Neck Lift Procedures: Trampoline Platysmaplasty a Safer Alternative to Corset Platysmaplasty for Neck Rejuvenation

Neck lifts have become increasingly popular in the world today. According to the American Society of Aesthetic Plastic Surgeons (ASAPS), in 2016 there were 29,685 neck lift procedures performed in the United States alone. It brings back ‘life’ and serves to rejuvenate the neck and face in succession. Platysmaplasty in particular is a procedure that lifts and tightens the platysma muscles. The lower face is connected to the collarbones by a thin strip of platysma muscles, the procedure serves to eliminate the sagging that comes due to sagging, decreased collagen production, or other issues. In order to treat the neck’s many structural elements, ranging from skin and subcutaneous tissues to deeper muscular and glandular systems, numerous treatments have been offered. Of the various techniques and procedures, corset platysmaplasty seems to be popular. This procedure was first described by Feldman in 1988. It is a surgical procedure that involves tightening and joining the platysma muscles at the midline to eliminate sagging and revive contour.

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Corset platysmaplasty as an option

Modern neck rejuvenation surgeries involve platysma manipulation in a way. The platysma muscle is “corsetted” using this technique to take on a more sculpted appearance. The left and right platysma muscles are sutured together using the “corset” pattern. The platysma is a flat sheet of muscle located on each side of the neck and is separated in the midline into two distinct parts. It connects the lower face to the collar bones. As we advance in age, the face starts to lose its volume via the loss of fat and collagen. The facial skin sags and the skin on the neck in particular dangles due to the fat loss and reduced collagen production. Procedures like platysmaplasty are used to correct these. Some young people who develop neck-related cosmetic issues early in life get to desire these procedures.

During the procedure, a horizontal incision is made in the skin. The two sides of the muscle are joined or sutured together with a continuous monofilament suture that is run up and down the center of the neck until the desired effect is gotten. This generates a single muscle sheet that improves the definition of the jawline and neck and is resistant to the development of neck bands. Fat removal could also be done simultaneously to remove larger amounts than what is removed during liposuction. This procedure is complex, time-consuming, and could come with varying side effects. Negative effects like hematoma and nerve injury could complicate things. Oedema, infections, and necrosis of the skin are common features of these complications. Nerve injury could lead to weakness, pain, and numbness. When a corset platysmaplasty is all that is done without superior and lateral support, there is a chance that the platysma will descend, which could lead to treatment failure. Also, patients could experience unbearable tightness in their necks weeks after the surgery. Some surgeons don’t do corset platysmaplasty as an isolated operation due to the significant amount of extra skin, therefore a facelift is done concomitantly. This has made surgeons look for better and safer ways to repair the issue of the split neck.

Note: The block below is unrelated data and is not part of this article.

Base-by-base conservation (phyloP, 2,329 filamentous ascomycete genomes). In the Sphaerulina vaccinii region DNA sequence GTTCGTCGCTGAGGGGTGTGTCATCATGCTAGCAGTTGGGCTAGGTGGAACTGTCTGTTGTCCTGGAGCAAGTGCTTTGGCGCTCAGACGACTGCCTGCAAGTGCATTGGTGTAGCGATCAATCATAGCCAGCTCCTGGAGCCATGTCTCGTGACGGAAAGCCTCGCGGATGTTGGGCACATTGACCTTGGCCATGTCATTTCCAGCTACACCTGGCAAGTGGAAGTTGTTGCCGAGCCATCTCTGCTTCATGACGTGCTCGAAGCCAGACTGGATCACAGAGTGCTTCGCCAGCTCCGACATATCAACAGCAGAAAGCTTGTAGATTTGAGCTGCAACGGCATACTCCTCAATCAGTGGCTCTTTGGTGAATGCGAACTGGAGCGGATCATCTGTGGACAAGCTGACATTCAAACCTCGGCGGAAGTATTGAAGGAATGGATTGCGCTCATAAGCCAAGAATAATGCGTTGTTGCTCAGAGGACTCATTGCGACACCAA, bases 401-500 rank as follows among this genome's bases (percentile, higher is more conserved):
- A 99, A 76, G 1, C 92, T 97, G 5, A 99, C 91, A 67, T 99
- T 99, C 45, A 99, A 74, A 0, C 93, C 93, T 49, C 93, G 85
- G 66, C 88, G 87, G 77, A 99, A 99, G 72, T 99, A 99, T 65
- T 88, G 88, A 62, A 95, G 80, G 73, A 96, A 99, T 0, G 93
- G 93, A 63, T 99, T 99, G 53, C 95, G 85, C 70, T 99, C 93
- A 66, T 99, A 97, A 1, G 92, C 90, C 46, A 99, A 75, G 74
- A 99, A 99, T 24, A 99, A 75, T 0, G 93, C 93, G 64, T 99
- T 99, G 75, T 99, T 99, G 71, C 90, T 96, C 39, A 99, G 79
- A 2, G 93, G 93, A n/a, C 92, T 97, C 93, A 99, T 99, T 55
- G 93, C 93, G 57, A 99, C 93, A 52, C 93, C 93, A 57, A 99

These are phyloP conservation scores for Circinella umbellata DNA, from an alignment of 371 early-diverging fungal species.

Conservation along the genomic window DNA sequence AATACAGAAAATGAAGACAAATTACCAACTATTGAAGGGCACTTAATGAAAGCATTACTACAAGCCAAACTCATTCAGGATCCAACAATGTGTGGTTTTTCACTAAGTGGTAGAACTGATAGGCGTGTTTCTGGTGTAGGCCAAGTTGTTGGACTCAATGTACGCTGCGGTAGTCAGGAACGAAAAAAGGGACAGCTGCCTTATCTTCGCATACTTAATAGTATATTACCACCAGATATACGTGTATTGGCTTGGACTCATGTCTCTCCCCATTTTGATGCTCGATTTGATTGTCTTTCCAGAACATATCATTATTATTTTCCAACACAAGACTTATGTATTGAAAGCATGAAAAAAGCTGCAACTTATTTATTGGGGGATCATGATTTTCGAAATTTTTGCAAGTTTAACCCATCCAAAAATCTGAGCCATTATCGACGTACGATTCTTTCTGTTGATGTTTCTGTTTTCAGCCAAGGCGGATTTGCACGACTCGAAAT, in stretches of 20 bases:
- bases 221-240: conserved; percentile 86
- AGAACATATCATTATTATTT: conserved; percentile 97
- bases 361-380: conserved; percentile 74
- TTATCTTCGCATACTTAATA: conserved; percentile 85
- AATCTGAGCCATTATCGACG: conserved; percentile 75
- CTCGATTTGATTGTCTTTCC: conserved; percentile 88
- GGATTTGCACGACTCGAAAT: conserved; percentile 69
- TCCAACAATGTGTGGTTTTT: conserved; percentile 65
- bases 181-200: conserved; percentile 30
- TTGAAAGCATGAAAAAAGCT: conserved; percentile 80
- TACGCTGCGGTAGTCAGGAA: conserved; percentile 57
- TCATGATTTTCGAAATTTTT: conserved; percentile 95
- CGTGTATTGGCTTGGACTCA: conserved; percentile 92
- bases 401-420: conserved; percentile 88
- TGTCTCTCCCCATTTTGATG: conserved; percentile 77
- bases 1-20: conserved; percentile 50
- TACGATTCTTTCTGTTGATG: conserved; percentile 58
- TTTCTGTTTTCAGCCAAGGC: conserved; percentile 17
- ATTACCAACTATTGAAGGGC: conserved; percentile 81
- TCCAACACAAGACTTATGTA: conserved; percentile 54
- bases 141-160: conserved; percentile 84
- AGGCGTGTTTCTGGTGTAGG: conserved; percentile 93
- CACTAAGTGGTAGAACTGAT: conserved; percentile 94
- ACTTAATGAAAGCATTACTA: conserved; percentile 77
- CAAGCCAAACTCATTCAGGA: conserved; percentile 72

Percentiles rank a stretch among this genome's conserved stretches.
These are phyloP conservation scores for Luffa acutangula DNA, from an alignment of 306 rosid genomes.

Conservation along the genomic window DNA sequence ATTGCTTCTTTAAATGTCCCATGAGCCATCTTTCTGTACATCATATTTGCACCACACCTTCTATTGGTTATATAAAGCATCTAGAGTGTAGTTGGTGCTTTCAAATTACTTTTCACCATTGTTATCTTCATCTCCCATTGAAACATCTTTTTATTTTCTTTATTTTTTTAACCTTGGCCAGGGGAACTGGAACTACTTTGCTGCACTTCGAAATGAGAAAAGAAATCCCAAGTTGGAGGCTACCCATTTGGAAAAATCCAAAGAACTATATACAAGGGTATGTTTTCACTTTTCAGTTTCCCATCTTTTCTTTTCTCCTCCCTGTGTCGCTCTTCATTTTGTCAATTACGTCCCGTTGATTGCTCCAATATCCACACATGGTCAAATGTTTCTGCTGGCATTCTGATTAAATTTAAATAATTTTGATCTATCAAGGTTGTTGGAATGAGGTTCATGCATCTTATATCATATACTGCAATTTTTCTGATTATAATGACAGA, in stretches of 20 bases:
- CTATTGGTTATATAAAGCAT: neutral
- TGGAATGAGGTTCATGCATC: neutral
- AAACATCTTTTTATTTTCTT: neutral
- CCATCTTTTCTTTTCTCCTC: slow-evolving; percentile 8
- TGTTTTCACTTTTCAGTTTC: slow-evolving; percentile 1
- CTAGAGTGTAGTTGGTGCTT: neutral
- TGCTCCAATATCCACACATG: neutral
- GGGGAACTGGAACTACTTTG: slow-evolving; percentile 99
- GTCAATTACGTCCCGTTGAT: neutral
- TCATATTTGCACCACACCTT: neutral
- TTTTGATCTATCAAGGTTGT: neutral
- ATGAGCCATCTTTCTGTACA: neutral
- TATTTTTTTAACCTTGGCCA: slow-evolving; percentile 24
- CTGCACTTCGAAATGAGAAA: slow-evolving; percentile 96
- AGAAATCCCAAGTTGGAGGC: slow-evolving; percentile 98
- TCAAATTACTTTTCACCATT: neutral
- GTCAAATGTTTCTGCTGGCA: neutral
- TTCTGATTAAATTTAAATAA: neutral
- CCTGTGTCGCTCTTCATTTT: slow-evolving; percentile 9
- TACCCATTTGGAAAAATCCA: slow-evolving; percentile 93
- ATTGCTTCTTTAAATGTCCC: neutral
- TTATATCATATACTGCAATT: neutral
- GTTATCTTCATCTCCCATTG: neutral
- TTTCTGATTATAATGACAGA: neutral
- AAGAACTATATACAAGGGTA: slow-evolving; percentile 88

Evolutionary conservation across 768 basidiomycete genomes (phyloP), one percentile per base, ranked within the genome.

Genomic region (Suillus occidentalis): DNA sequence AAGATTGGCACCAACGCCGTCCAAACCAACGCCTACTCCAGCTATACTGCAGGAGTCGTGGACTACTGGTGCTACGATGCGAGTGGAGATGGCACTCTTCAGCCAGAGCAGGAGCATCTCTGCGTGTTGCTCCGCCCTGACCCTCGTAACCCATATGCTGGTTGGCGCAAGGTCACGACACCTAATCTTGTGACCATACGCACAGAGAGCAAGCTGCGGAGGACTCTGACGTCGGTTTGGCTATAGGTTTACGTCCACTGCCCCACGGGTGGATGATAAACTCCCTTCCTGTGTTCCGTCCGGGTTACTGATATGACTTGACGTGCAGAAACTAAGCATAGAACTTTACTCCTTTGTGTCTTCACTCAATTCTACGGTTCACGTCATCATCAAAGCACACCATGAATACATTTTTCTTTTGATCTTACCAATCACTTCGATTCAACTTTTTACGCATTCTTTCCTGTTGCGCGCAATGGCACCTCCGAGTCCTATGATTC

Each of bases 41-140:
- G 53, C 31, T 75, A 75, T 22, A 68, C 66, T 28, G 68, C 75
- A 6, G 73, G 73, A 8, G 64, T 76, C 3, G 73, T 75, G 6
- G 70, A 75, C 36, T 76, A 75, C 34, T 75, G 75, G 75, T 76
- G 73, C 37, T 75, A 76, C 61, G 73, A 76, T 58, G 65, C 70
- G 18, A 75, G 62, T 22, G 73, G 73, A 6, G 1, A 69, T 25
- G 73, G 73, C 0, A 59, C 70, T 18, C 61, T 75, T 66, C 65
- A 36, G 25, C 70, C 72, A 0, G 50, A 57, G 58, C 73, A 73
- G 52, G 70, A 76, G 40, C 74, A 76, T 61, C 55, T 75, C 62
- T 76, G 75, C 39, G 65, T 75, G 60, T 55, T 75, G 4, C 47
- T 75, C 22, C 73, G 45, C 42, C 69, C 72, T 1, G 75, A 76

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Other approaches are beneficial

The debate rages on regarding the best method to revitalize the aging neck. Other ways could be explored to make the cosmetic refining process more desirable and effective. Trampoline platysmaplasty is one of them. This is a new innovative way of tightening the neck with minimal risks, though this procedure has been around for a while. This involves fat removal which precedes a neck elevation by a support system made up of sutures to give a more youthful appearance. All these are done via a small incision under the skin which is usually less than one inch in length.

The trampoline platysmaplasty(TPP) is a percutaneous suture suspension approach. Here, a nonabsorbable suture matrix is built in the subcutaneous region and placed on the surface of the platysma muscle. Through a series of tiny punctures along the lateral jawline and beneath the chin, the suture strands are inserted, creating a structure that resembles a shoelace and acts as a ‘trampoline’. The retaining ligaments like platysma auricular ligaments, mandibular ligaments, and mesenteric ligaments provide lateral support to the matrix.

This procedure is achieved with specialized light-emitting diode(LED) equipment. The LED provides transillumination for easy visibility. It enables the surgeon to successfully create the support system in the plane between the platysma muscle and overlaying neck skin thereby allowing for precision in determining the depth and direction of travel.

The trampoline platysmaplasty is unique from other conventional procedures in that it includes a continuous elastic, dynamic support matrix that covers the entire region beneath the jawline. This technique can improve genetically predetermined neck shapes. It also doesn’t require the cutting or excision of glands to achieve results. Because of this, neck rejuvenation surgery leads to fewer contour defects. It is regarded as a minimally invasive surgical procedure that follows anatomical and surgical principles.

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A person’s entire appearance is improved by a neckline with a sense of sophistication that is smooth and graceful. Unfortunately, some methods are not enough to achieve this satisfactorily. The discovery of new and even more efficient methods could prove useful.




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